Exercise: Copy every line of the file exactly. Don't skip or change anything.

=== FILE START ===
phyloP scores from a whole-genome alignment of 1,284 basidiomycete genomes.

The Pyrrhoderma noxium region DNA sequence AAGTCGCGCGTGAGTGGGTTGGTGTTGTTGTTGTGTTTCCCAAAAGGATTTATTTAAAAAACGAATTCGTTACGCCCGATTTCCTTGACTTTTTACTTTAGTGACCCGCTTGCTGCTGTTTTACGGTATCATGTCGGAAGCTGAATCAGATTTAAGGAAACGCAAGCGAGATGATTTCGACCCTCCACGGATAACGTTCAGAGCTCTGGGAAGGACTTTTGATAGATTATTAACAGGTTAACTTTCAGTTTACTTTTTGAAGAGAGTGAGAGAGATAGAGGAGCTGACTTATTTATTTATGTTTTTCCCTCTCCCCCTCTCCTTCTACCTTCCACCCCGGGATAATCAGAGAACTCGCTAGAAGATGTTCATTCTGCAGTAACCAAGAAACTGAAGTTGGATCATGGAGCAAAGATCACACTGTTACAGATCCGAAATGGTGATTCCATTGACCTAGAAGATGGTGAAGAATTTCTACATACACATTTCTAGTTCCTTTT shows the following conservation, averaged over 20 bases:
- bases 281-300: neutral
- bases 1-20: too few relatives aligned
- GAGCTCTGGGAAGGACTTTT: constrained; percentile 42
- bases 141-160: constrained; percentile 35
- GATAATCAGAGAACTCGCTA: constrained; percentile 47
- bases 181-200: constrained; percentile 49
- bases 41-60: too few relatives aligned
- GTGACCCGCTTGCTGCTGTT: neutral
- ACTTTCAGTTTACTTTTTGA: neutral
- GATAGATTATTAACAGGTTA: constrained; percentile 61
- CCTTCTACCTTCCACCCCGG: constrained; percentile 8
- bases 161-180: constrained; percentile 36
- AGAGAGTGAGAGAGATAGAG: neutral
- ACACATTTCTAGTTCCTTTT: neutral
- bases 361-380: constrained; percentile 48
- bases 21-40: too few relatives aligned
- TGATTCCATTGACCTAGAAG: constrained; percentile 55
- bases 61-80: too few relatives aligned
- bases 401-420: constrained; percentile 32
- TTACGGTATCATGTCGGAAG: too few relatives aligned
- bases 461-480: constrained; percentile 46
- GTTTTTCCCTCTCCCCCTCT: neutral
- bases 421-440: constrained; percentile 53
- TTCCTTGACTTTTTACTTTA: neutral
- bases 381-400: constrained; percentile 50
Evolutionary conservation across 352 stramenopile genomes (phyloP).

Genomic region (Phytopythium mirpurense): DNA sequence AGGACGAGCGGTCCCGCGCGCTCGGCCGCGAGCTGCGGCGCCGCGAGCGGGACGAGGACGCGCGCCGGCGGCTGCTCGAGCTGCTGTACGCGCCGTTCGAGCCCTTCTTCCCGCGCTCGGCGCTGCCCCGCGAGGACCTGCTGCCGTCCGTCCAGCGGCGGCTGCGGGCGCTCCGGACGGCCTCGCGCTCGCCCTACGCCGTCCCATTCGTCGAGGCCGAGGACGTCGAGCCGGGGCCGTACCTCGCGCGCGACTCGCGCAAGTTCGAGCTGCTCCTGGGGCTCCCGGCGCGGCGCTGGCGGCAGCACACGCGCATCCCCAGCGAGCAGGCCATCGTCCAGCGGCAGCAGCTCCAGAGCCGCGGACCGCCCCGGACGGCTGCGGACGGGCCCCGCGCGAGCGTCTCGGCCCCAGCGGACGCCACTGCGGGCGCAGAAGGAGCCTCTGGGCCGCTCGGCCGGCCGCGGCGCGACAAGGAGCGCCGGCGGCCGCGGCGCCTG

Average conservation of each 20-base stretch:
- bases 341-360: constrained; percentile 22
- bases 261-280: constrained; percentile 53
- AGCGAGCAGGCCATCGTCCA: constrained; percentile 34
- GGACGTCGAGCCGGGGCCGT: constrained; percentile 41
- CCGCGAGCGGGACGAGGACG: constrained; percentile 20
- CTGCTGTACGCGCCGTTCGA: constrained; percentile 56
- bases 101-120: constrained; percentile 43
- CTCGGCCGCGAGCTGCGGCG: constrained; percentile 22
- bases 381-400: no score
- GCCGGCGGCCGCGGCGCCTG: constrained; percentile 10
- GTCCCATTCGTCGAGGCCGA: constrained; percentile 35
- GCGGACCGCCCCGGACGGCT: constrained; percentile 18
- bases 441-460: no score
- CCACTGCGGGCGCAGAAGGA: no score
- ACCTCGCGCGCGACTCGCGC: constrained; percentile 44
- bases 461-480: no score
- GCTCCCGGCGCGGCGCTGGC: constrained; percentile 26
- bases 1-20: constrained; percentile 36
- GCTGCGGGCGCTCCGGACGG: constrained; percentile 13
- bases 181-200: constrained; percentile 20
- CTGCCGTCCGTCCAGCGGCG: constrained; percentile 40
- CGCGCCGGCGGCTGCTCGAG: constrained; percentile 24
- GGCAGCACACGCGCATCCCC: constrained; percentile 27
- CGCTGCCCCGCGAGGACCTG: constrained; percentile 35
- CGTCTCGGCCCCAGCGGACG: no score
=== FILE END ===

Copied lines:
phyloP scores from a whole-genome alignment of 1,284 basidiomycete genomes.

The Pyrrhoderma noxium region DNA sequence AAGTCGCGCGTGAGTGGGTTGGTGTTGTTGTTGTGTTTCCCAAAAGGATTTATTTAAAAAACGAATTCGTTACGCCCGATTTCCTTGACTTTTTACTTTAGTGACCCGCTTGCTGCTGTTTTACGGTATCATGTCGGAAGCTGAATCAGATTTAAGGAAACGCAAGCGAGATGATTTCGACCCTCCACGGATAACGTTCAGAGCTCTGGGAAGGACTTTTGATAGATTATTAACAGGTTAACTTTCAGTTTACTTTTTGAAGAGAGTGAGAGAGATAGAGGAGCTGACTTATTTATTTATGTTTTTCCCTCTCCCCCTCTCCTTCTACCTTCCACCCCGGGATAATCAGAGAACTCGCTAGAAGATGTTCATTCTGCAGTAACCAAGAAACTGAAGTTGGATCATGGAGCAAAGATCACACTGTTACAGATCCGAAATGGTGATTCCATTGACCTAGAAGATGGTGAAGAATTTCTACATACACATTTCTAGTTCCTTTT shows the following conservation, averaged over 20 bases:
- bases 281-300: neutral
- bases 1-20: too few relatives aligned
- GAGCTCTGGGAAGGACTTTT: constrained; percentile 42
- bases 141-160: constrained; percentile 35
- GATAATCAGAGAACTCGCTA: constrained; percentile 47
- bases 181-200: constrained; percentile 49
- bases 41-60: too few relatives aligned
- GTGACCCGCTTGCTGCTGTT: neutral
- ACTTTCAGTTTACTTTTTGA: neutral
- GATAGATTATTAACAGGTTA: constrained; percentile 61
- CCTTCTACCTTCCACCCCGG: constrained; percentile 8
- bases 161-180: constrained; percentile 36
- AGAGAGTGAGAGAGATAGAG: neutral
- ACACATTTCTAGTTCCTTTT: neutral
- bases 361-380: constrained; percentile 48
- bases 21-40: too few relatives aligned
- TGATTCCATTGACCTAGAAG: constrained; percentile 55
- bases 61-80: too few relatives aligned
- bases 401-420: constrained; percentile 32
- TTACGGTATCATGTCGGAAG: too few relatives aligned
- bases 461-480: constrained; percentile 46
- GTTTTTCCCTCTCCCCCTCT: neutral
- bases 421-440: constrained; percentile 53
- TTCCTTGACTTTTTACTTTA: neutral
- bases 381-400: constrained; percentile 50
Evolutionary conservation across 352 stramenopile genomes (phyloP).

Genomic region (Phytopythium mirpurense): DNA sequence AGGACGAGCGGTCCCGCGCGCTCGGCCGCGAGCTGCGGCGCCGCGAGCGGGACGAGGACGCGCGCCGGCGGCTGCTCGAGCTGCTGTACGCGCCGTTCGAGCCCTTCTTCCCGCGCTCGGCGCTGCCCCGCGAGGACCTGCTGCCGTCCGTCCAGCGGCGGCTGCGGGCGCTCCGGACGGCCTCGCGCTCGCCCTACGCCGTCCCATTCGTCGAGGCCGAGGACGTCGAGCCGGGGCCGTACCTCGCGCGCGACTCGCGCAAGTTCGAGCTGCTCCTGGGGCTCCCGGCGCGGCGCTGGCGGCAGCACACGCGCATCCCCAGCGAGCAGGCCATCGTCCAGCGGCAGCAGCTCCAGAGCCGCGGACCGCCCCGGACGGCTGCGGACGGGCCCCGCGCGAGCGTCTCGGCCCCAGCGGACGCCACTGCGGGCGCAGAAGGAGCCTCTGGGCCGCTCGGCCGGCCGCGGCGCGACAAGGAGCGCCGGCGGCCGCGGCGCCTG

Average conservation of each 20-base stretch:
- bases 341-360: constrained; percentile 22
- bases 261-280: constrained; percentile 53
- AGCGAGCAGGCCATCGTCCA: constrained; percentile 34
- GGACGTCGAGCCGGGGCCGT: constrained; percentile 41
- CCGCGAGCGGGACGAGGACG: constrained; percentile 20
- CTGCTGTACGCGCCGTTCGA: constrained; percentile 56
- bases 101-120: constrained; percentile 43
- CTCGGCCGCGAGCTGCGGCG: constrained; percentile 22
- bases 381-400: no score
- GCCGGCGGCCGCGGCGCCTG: constrained; percentile 10
- GTCCCATTCGTCGAGGCCGA: constrained; percentile 35
- GCGGACCGCCCCGGACGGCT: constrained; percentile 18
- bases 441-460: no score
- CCACTGCGGGCGCAGAAGGA: no score
- ACCTCGCGCGCGACTCGCGC: constrained; percentile 44
- bases 461-480: no score
- GCTCCCGGCGCGGCGCTGGC: constrained; percentile 26
- bases 1-20: constrained; percentile 36
- GCTGCGGGCGCTCCGGACGG: constrained; percentile 13
- bases 181-200: constrained; percentile 20
- CTGCCGTCCGTCCAGCGGCG: constrained; percentile 40
- CGCGCCGGCGGCTGCTCGAG: constrained; percentile 24
- GGCAGCACACGCGCATCCCC: constrained; percentile 27
- CGCTGCCCCGCGAGGACCTG: constrained; percentile 35
- CGTCTCGGCCCCAGCGGACG: no score